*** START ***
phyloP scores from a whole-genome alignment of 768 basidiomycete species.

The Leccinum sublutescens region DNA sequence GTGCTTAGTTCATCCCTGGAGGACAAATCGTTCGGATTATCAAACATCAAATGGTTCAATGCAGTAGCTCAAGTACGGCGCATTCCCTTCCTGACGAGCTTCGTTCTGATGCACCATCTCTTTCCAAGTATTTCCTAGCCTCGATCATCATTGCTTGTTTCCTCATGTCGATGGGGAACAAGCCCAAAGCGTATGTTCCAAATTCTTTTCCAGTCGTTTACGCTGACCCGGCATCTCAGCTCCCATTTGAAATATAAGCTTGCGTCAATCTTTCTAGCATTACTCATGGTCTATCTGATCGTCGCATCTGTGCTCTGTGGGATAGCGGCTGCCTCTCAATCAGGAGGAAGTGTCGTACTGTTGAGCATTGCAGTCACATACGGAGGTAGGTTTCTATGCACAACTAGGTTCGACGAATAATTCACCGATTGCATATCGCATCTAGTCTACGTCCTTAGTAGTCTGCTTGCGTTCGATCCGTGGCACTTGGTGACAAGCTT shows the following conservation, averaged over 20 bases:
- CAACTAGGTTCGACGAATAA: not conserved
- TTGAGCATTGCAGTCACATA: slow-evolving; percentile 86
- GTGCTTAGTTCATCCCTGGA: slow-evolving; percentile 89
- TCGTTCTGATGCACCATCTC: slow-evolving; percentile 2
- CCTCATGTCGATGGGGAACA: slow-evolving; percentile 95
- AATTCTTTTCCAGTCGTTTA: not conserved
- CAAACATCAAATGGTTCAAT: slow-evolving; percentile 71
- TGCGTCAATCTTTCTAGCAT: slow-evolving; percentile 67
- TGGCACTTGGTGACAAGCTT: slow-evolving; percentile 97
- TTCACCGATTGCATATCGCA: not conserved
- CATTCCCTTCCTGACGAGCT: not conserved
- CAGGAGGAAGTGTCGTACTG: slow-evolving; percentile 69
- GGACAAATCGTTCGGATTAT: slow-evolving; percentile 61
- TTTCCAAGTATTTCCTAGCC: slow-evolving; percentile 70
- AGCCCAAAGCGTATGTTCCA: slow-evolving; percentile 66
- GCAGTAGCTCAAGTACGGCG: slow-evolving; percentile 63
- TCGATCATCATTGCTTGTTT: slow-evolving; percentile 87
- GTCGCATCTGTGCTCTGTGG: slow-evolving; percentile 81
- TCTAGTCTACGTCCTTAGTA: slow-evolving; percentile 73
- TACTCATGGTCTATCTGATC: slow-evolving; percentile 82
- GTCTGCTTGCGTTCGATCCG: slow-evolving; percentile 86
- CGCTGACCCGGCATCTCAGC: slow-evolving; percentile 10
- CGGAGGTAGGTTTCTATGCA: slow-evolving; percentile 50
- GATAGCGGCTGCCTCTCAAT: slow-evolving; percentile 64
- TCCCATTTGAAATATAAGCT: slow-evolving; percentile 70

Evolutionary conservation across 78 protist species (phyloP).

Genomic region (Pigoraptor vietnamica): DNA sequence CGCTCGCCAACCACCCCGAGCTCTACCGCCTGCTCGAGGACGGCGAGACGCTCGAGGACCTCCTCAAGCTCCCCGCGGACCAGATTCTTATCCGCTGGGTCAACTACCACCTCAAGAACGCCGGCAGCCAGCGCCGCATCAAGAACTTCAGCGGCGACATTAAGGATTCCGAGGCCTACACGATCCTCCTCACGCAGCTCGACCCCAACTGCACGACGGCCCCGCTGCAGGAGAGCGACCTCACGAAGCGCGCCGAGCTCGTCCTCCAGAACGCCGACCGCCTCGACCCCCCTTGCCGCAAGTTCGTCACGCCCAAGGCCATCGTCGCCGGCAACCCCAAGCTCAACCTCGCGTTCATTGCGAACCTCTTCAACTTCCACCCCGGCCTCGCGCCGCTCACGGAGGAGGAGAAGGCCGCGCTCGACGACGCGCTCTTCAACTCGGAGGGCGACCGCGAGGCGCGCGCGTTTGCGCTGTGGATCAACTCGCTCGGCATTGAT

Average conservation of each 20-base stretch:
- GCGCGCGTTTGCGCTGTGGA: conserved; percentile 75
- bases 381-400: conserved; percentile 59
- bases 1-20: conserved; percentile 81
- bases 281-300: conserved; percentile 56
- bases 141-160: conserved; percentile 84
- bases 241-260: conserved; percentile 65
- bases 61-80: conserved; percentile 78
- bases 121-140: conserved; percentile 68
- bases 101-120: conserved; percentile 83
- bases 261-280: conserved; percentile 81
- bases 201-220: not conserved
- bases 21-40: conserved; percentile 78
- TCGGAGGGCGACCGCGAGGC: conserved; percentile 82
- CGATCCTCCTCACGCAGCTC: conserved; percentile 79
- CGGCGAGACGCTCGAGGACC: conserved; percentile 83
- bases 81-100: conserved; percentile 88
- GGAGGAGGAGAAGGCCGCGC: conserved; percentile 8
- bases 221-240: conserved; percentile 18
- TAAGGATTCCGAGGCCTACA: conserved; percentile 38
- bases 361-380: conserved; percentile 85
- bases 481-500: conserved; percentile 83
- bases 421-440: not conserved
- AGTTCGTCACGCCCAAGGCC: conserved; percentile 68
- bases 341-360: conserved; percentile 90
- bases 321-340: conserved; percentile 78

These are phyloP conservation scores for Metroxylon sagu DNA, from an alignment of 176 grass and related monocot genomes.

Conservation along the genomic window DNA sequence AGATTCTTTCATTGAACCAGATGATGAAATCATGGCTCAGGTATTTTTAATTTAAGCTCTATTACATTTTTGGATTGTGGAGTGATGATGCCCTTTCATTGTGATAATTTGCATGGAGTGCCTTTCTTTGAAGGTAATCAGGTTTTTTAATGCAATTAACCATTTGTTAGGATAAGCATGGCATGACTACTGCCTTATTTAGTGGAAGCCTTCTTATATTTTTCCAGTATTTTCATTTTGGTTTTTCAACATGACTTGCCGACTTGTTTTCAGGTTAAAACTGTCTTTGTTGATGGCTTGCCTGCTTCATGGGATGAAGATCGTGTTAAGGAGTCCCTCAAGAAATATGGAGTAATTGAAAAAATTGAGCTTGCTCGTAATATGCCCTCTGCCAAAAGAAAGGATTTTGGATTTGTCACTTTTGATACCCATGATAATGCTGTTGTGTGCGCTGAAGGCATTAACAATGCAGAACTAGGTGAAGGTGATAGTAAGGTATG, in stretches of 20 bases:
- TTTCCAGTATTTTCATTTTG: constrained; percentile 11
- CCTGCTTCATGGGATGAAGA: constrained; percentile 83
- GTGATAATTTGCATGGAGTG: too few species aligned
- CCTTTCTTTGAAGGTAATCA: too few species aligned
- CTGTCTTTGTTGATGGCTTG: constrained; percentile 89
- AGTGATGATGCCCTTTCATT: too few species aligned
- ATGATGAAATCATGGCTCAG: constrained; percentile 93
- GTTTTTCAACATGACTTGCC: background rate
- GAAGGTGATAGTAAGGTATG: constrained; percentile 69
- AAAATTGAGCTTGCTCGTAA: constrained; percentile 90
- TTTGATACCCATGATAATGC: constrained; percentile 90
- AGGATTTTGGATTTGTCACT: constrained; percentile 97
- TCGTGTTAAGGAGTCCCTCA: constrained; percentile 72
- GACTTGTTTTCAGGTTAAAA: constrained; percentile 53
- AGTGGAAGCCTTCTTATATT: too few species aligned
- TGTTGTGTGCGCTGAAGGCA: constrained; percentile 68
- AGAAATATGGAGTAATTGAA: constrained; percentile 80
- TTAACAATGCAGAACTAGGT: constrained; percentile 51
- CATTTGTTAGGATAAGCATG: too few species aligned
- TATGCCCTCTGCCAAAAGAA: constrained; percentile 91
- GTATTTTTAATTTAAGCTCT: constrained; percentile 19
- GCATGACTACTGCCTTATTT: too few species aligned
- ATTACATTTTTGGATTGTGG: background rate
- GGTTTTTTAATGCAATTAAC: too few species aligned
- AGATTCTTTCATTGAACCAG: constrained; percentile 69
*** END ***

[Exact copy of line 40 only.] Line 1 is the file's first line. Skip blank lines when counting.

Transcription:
- bases 261-280: conserved; percentile 81